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  Will They Be Ready?

John and Jill Charlton, 46, Chantilly

Jobs: He is an Air Force colonel; she is a part-time office administrator.

Annual earnings: His, $99,370; hers, $3,000.

Sources of retirement income: His, Social Security, military pension, Roth IRA; hers, Social Security, Roth IRA.

Other assets: Approximately $64,000 in savings and investment and a house worth approximately $245,000.

By Martha M. Hamilton
Washington Post Staff Writer
Sunday, September 26, 1999; H6

John Charlton has 24 years’ active duty in the Air Force and plans to retire in two years. He anticipates working at a second career, perhaps into his mid-sixties. Jill Charlton is just returning to the paid work force, part time, after working many years at home taking care of four children, the youngest of whom is 16.

John has an advantage that is rapidly disappearing from the world of retirement benefits. He has a fairly sizable defined pension benefit, indexed to inflation and fully funded by his employer. His contribution has been, as he says, “only my blood, sweat and tears.”

When he retires, he will be eligible to receive a pension equal to 65 percent of base pay, which will provide him with approximately $50,000 a year. Although the couple have two Roth IRAs, they have relatively little in savings and should try to add to their savings between now and John’s retirement from his second job, said Martha Priddy Patterson, director of employee benefits policy and analysis for KPMG’s compensation and benefits practice.

John is looking for a job after retirement from the military that would pay $50,000 to $60,000 a year. Patterson said John should, if he has the chance, take a job with a defined-benefit pension plan and then elect to take the benefit when he retires from his second career in a lump sum if the plan permits.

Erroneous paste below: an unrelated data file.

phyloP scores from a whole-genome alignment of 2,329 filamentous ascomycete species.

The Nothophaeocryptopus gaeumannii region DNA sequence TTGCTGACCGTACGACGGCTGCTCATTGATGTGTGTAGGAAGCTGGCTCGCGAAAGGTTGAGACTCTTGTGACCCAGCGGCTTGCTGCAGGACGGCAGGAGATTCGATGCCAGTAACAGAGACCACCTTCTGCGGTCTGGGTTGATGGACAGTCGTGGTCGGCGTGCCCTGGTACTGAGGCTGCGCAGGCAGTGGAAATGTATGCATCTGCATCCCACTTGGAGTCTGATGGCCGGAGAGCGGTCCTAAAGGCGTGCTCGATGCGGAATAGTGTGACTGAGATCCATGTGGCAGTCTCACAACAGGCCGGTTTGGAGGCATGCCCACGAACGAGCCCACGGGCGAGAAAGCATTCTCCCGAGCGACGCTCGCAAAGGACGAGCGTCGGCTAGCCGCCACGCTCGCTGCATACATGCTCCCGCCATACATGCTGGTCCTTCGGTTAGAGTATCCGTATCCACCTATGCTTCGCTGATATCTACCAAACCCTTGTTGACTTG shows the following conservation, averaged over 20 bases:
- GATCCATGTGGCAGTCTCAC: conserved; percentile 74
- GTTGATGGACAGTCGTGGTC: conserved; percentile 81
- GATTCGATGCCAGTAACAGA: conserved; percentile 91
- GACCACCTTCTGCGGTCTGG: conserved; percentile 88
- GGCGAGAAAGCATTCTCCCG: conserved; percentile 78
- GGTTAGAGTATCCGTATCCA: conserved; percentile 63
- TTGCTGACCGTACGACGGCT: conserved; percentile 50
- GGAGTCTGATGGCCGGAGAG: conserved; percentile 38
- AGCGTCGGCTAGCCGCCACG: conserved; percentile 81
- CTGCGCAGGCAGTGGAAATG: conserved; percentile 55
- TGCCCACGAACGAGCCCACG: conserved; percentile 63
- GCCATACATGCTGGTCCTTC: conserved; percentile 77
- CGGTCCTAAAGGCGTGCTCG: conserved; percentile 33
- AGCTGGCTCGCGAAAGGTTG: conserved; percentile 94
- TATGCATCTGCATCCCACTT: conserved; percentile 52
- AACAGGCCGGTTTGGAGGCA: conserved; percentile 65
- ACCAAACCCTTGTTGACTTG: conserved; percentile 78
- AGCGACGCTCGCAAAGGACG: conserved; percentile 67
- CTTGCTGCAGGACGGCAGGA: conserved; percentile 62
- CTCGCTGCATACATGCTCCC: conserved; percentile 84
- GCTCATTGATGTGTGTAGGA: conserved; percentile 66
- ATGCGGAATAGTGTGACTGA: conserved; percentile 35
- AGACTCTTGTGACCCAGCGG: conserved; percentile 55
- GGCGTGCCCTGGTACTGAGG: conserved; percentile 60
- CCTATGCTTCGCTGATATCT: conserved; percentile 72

The reason? Defined-benefit plans require employers to contribute enough money to provide pension benefits from the time the pension begins until the expected time of the worker’s death. A worker who is leaving may be able to elect to take it in a lump sum or over time. If a worker elects to take it in a lump sum, that sum—along with the interest it earns—must be enough to provide equivalent benefits for the worker over the same period of time. As a result, a lump sum would be larger for a worker with 10 years on the job retiring at 65 than it would be for another worker with the same tenure retiring at 50—because actuarial tables anticipate that the money would have less time to increase through investment earnings.

Patterson also recommended that the Charltons try to save at least $4,000 a year in a regular IRA to increase their retirement income. Assuming earnings of only 6 percent, that amount could add up to $147,000 in 20 years, and at a 10 percent rate of return it would amount to $229,000. Saving more would be better, she said.

© Copyright 1999 The Washington Post Company

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